The joint venture called Paradise Rising plans to announce its first signings in the coming months.

When Journey’s Neal Schon plucked Arnel Pineda from obscurity in 2007 after seeing him sing the band’s “Faithfully” on a YouTube video — and then transformed his life by inviting him to join Journey — the Philippines rejoiced in having a rare global musical hero.

But Pineda — whose rag-to-riches story at one time literally involved him singing for food while he was homeless — didn’t get his shot because he had amassed a body of his own work. He simply had a voice that sounded powerfully similar to that of retired lead singer Steve Perry, whom Pineda replaced.

Finding a true global breakout star from the island nation of 109 million people has been a greater challenge — one that Sean Miyashiro, founder and CEO of 88rising, the Los Angeles-based indie label, is determined to take on. In July, 88rising inked a deal with Globe Telecom, the Philippines’ largest telco, to form Paradise Rising, a Philippines-focused imprint seeking to find and develop music artists with global crossover potential.

“There is a massive amount of music history and music culture, and a massive audience in the Philippines that are deeply in love with music,” Miyashiro said at the digital version of the All That Matters conference in Singapore earlier this month (I moderated the panel). “I always questioned why isn’t there a Filipino artist on the truly global stage.”

Breaking artists globally is a challenge that most Southeast Asian nations have struggled with. Only South Korea has managed to do it with K-pop. Nevertheless, Filipinos are as obsessed with karaoke as Koreans — a clip of boxer Manny Pacquiao and Will Ferrell singing “Imagine” on Jimmy Kimmel Live! went viral — and the Philippines has the added advantage of being a bilingual nation where English is an official language.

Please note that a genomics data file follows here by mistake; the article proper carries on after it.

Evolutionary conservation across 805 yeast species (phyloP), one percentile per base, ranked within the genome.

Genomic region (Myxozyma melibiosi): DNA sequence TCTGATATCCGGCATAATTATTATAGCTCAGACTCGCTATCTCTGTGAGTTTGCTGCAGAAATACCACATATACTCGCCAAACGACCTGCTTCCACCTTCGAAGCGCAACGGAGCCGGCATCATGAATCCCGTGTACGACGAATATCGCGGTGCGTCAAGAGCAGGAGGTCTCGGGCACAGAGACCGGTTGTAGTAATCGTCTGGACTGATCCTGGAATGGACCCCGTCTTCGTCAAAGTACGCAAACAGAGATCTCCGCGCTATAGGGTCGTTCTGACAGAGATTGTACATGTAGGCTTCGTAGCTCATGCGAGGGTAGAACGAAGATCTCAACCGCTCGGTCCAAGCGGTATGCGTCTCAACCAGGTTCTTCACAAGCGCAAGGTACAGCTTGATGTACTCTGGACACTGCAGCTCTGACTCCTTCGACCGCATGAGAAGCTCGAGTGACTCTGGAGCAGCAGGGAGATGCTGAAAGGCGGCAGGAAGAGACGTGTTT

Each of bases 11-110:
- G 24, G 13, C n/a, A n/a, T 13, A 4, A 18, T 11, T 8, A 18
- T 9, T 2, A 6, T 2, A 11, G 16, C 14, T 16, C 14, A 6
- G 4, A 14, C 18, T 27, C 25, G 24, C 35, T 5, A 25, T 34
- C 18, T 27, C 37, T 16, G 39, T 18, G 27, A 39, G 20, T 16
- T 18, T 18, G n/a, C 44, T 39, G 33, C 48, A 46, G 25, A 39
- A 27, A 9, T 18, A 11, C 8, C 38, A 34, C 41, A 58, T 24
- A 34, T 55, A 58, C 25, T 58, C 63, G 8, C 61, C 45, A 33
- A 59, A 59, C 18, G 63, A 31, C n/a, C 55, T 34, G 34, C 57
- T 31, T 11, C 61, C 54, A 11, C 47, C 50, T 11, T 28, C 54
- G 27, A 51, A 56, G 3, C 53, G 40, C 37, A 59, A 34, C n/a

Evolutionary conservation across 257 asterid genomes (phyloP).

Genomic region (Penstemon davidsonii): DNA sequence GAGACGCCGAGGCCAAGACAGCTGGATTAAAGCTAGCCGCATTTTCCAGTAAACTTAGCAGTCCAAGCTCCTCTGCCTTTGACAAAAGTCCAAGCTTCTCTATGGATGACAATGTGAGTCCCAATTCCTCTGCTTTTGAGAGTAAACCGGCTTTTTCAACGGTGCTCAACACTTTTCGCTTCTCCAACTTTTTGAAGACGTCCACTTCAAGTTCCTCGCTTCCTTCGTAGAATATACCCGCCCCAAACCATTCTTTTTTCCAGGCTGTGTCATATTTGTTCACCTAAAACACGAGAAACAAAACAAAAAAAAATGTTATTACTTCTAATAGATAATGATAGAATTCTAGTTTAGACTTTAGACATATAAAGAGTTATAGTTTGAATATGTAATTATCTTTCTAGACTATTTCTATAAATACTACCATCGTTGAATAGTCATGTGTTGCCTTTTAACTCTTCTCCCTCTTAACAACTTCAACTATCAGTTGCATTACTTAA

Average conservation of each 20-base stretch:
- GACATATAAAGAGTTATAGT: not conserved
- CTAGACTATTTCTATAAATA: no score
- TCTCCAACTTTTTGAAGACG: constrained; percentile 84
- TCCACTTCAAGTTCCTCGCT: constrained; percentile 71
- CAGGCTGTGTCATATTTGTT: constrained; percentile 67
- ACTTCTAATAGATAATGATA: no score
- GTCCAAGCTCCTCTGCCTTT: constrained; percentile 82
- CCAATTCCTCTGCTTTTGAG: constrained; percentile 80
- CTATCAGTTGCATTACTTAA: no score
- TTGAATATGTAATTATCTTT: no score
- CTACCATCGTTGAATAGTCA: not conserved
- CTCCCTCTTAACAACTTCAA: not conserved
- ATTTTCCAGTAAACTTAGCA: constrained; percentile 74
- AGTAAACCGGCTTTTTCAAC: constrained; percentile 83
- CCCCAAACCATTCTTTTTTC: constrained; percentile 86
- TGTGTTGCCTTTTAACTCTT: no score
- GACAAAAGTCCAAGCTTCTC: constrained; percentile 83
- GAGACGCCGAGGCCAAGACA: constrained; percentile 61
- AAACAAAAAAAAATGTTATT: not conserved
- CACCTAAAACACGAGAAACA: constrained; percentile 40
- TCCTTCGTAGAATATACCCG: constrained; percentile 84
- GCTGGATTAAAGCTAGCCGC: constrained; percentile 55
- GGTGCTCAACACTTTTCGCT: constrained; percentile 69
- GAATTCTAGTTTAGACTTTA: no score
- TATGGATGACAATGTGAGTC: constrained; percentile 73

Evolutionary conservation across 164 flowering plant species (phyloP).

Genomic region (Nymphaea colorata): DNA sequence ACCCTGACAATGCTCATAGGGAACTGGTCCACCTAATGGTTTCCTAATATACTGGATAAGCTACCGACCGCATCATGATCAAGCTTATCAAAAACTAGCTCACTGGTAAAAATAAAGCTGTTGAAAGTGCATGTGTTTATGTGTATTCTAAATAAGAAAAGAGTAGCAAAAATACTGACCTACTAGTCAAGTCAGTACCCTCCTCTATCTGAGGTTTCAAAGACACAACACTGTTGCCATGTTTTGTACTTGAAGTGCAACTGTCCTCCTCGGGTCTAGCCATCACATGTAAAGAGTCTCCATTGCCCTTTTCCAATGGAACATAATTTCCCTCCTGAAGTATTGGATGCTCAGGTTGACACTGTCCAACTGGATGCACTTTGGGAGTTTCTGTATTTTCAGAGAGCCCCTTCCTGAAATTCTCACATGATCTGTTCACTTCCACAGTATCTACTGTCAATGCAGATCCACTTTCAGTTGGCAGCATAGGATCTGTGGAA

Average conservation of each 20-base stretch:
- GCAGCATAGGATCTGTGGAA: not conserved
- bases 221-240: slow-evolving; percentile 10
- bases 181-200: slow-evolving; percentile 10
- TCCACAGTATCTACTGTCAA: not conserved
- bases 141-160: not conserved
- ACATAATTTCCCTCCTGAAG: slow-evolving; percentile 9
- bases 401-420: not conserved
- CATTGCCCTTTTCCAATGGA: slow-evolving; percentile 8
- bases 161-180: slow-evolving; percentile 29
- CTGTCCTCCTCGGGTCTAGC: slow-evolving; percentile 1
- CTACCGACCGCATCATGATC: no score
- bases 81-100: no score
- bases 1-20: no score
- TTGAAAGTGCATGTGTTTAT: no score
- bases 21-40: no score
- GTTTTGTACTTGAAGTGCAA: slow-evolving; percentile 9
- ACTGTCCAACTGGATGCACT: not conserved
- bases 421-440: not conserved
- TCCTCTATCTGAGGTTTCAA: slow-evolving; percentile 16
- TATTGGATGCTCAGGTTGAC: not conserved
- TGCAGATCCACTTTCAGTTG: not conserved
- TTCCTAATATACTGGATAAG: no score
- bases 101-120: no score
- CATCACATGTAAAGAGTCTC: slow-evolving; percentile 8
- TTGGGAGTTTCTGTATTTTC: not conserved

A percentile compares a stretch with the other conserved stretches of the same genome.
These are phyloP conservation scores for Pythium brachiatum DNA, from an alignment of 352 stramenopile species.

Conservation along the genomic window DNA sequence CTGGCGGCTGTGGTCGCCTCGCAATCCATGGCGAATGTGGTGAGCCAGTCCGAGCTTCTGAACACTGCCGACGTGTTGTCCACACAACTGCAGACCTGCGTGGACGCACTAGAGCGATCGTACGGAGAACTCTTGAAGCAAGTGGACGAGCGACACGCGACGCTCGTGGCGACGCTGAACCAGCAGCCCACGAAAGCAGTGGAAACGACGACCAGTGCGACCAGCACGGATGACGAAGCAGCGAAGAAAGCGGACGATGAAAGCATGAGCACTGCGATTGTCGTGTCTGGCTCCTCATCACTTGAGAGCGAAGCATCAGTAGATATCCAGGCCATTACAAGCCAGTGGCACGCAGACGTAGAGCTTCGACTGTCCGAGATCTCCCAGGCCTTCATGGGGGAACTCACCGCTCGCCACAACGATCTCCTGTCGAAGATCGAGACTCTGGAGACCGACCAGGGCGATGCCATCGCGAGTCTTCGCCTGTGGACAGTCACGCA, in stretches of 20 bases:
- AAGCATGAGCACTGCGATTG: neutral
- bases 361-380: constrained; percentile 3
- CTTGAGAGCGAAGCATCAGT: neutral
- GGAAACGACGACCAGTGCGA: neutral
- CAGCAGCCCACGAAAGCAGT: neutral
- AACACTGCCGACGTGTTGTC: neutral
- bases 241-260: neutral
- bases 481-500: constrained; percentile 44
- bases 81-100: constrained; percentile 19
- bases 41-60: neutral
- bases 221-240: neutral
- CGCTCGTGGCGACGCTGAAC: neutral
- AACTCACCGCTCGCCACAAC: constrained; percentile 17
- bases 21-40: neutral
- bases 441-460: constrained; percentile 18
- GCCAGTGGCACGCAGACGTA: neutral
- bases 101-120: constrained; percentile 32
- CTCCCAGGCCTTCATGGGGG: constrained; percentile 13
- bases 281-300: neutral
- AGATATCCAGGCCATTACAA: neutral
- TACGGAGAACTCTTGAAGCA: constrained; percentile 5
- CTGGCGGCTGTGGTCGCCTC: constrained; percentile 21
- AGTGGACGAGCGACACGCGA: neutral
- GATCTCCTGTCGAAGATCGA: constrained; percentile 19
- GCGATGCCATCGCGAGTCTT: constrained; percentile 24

With Paradise Rising, Miyashiro is hoping to emulate the kind of pop-culture crossover success he has found with NIKI, the Indonesian-born pop star, who sings in English and lives in Los Angeles. (Her single “Indigo” reached No. 18 on Billboard‘s LyricFind U.S. chart and No. 22 on the LyricFind Global chart). She has become the face of 88rising, but the five-year-old Asian music collective has also scored with artists like Rich Brian, Higher Brothers, Keith Ape and Joji.

The growing local consumption of music in Southeast Asia, fueled by streaming, has attracted more investment from the major labels. In July, Universal Music Group’s Island Records said it was establishing its first Asian division in the Philippines. Last week UMG’s Def Jam launched a new label in Vietnam, after Warner Music opened an office in Vietnam in April. That followed Universal’s move last year to establish a regional office in Singapore.

The Philippines is among the fastest-growing countries for streaming in Asia, having seen a 15% jump in 2019, and an overall growth rate of 9.7% for recorded music revenues, to reach $25.9 million, according to IFPI.